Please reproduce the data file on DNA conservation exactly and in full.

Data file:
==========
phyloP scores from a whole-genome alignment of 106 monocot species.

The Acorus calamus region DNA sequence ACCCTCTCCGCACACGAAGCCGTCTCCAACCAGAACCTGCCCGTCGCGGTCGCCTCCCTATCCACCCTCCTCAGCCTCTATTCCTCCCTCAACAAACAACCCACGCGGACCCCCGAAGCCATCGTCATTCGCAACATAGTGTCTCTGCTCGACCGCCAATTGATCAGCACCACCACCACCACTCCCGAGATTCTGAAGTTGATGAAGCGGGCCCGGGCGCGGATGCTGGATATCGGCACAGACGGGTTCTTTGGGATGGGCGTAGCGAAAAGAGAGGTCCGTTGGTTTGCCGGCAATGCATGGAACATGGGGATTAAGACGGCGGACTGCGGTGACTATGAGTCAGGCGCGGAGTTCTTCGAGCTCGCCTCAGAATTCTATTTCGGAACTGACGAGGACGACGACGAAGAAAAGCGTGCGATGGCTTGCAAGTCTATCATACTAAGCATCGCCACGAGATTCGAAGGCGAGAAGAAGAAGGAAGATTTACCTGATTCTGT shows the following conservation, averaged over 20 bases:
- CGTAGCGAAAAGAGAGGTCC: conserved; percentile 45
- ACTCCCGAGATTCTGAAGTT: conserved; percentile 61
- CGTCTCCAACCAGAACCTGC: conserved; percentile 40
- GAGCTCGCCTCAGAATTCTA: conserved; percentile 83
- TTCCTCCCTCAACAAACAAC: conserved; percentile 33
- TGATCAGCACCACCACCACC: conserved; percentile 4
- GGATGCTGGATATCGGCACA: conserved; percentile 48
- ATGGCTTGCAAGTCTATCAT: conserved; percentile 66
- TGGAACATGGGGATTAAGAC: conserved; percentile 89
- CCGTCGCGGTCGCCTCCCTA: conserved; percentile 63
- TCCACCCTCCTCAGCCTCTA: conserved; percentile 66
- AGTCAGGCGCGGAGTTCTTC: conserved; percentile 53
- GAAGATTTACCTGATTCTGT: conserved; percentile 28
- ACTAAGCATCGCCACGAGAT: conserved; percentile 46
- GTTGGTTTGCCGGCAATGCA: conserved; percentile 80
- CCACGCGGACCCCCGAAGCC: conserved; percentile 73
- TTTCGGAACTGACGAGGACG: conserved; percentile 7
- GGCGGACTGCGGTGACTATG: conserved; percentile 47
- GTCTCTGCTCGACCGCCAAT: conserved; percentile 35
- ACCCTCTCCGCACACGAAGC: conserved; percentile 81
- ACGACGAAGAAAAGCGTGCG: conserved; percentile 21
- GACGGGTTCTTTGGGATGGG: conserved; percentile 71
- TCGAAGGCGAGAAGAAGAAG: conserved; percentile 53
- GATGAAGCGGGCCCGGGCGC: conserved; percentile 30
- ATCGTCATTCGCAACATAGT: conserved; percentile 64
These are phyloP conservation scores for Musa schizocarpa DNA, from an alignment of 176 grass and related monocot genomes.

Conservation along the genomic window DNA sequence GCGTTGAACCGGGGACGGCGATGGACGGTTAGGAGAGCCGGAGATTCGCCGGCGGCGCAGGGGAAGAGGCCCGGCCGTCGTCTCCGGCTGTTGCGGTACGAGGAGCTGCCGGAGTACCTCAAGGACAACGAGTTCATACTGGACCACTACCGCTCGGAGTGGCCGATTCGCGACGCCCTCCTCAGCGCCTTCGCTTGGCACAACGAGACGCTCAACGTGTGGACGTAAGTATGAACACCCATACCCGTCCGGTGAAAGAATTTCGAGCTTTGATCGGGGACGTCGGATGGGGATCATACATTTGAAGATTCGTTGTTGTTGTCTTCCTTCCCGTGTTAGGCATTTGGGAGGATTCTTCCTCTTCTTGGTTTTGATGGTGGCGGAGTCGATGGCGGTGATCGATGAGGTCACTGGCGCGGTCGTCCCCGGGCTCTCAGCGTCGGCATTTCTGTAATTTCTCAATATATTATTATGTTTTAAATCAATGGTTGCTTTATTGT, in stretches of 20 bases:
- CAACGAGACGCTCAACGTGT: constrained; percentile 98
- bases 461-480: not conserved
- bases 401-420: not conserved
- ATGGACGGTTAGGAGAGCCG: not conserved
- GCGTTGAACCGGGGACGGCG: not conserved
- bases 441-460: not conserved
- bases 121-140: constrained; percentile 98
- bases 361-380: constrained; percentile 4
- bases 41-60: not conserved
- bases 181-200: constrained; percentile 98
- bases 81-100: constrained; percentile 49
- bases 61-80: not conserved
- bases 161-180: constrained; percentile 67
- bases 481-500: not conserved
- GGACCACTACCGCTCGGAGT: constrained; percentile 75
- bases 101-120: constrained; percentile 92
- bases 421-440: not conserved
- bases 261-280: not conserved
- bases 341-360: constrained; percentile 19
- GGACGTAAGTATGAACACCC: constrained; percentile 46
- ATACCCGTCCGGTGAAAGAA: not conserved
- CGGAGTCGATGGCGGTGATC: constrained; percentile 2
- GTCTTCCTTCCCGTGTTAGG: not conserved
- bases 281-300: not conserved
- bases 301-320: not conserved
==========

phyloP scores from a whole-genome alignment of 106 monocot species.

The Acorus calamus region DNA sequence ACCCTCTCCGCACACGAAGCCGTCTCCAACCAGAACCTGCCCGTCGCGGTCGCCTCCCTATCCACCCTCCTCAGCCTCTATTCCTCCCTCAACAAACAACCCACGCGGACCCCCGAAGCCATCGTCATTCGCAACATAGTGTCTCTGCTCGACCGCCAATTGATCAGCACCACCACCACCACTCCCGAGATTCTGAAGTTGATGAAGCGGGCCCGGGCGCGGATGCTGGATATCGGCACAGACGGGTTCTTTGGGATGGGCGTAGCGAAAAGAGAGGTCCGTTGGTTTGCCGGCAATGCATGGAACATGGGGATTAAGACGGCGGACTGCGGTGACTATGAGTCAGGCGCGGAGTTCTTCGAGCTCGCCTCAGAATTCTATTTCGGAACTGACGAGGACGACGACGAAGAAAAGCGTGCGATGGCTTGCAAGTCTATCATACTAAGCATCGCCACGAGATTCGAAGGCGAGAAGAAGAAGGAAGATTTACCTGATTCTGT shows the following conservation, averaged over 20 bases:
- CGTAGCGAAAAGAGAGGTCC: conserved; percentile 45
- ACTCCCGAGATTCTGAAGTT: conserved; percentile 61
- CGTCTCCAACCAGAACCTGC: conserved; percentile 40
- GAGCTCGCCTCAGAATTCTA: conserved; percentile 83
- TTCCTCCCTCAACAAACAAC: conserved; percentile 33
- TGATCAGCACCACCACCACC: conserved; percentile 4
- GGATGCTGGATATCGGCACA: conserved; percentile 48
- ATGGCTTGCAAGTCTATCAT: conserved; percentile 66
- TGGAACATGGGGATTAAGAC: conserved; percentile 89
- CCGTCGCGGTCGCCTCCCTA: conserved; percentile 63
- TCCACCCTCCTCAGCCTCTA: conserved; percentile 66
- AGTCAGGCGCGGAGTTCTTC: conserved; percentile 53
- GAAGATTTACCTGATTCTGT: conserved; percentile 28
- ACTAAGCATCGCCACGAGAT: conserved; percentile 46
- GTTGGTTTGCCGGCAATGCA: conserved; percentile 80
- CCACGCGGACCCCCGAAGCC: conserved; percentile 73
- TTTCGGAACTGACGAGGACG: conserved; percentile 7
- GGCGGACTGCGGTGACTATG: conserved; percentile 47
- GTCTCTGCTCGACCGCCAAT: conserved; percentile 35
- ACCCTCTCCGCACACGAAGC: conserved; percentile 81
- ACGACGAAGAAAAGCGTGCG: conserved; percentile 21
- GACGGGTTCTTTGGGATGGG: conserved; percentile 71
- TCGAAGGCGAGAAGAAGAAG: conserved; percentile 53
- GATGAAGCGGGCCCGGGCGC: conserved; percentile 30
- ATCGTCATTCGCAACATAGT: conserved; percentile 64
These are phyloP conservation scores for Musa schizocarpa DNA, from an alignment of 176 grass and related monocot genomes.

Conservation along the genomic window DNA sequence GCGTTGAACCGGGGACGGCGATGGACGGTTAGGAGAGCCGGAGATTCGCCGGCGGCGCAGGGGAAGAGGCCCGGCCGTCGTCTCCGGCTGTTGCGGTACGAGGAGCTGCCGGAGTACCTCAAGGACAACGAGTTCATACTGGACCACTACCGCTCGGAGTGGCCGATTCGCGACGCCCTCCTCAGCGCCTTCGCTTGGCACAACGAGACGCTCAACGTGTGGACGTAAGTATGAACACCCATACCCGTCCGGTGAAAGAATTTCGAGCTTTGATCGGGGACGTCGGATGGGGATCATACATTTGAAGATTCGTTGTTGTTGTCTTCCTTCCCGTGTTAGGCATTTGGGAGGATTCTTCCTCTTCTTGGTTTTGATGGTGGCGGAGTCGATGGCGGTGATCGATGAGGTCACTGGCGCGGTCGTCCCCGGGCTCTCAGCGTCGGCATTTCTGTAATTTCTCAATATATTATTATGTTTTAAATCAATGGTTGCTTTATTGT, in stretches of 20 bases:
- CAACGAGACGCTCAACGTGT: constrained; percentile 98
- bases 461-480: not conserved
- bases 401-420: not conserved
- ATGGACGGTTAGGAGAGCCG: not conserved
- GCGTTGAACCGGGGACGGCG: not conserved
- bases 441-460: not conserved
- bases 121-140: constrained; percentile 98
- bases 361-380: constrained; percentile 4
- bases 41-60: not conserved
- bases 181-200: constrained; percentile 98
- bases 81-100: constrained; percentile 49
- bases 61-80: not conserved
- bases 161-180: constrained; percentile 67
- bases 481-500: not conserved
- GGACCACTACCGCTCGGAGT: constrained; percentile 75
- bases 101-120: constrained; percentile 92
- bases 421-440: not conserved
- bases 261-280: not conserved
- bases 341-360: constrained; percentile 19
- GGACGTAAGTATGAACACCC: constrained; percentile 46
- ATACCCGTCCGGTGAAAGAA: not conserved
- CGGAGTCGATGGCGGTGATC: constrained; percentile 2
- GTCTTCCTTCCCGTGTTAGG: not conserved
- bases 281-300: not conserved
- bases 301-320: not conserved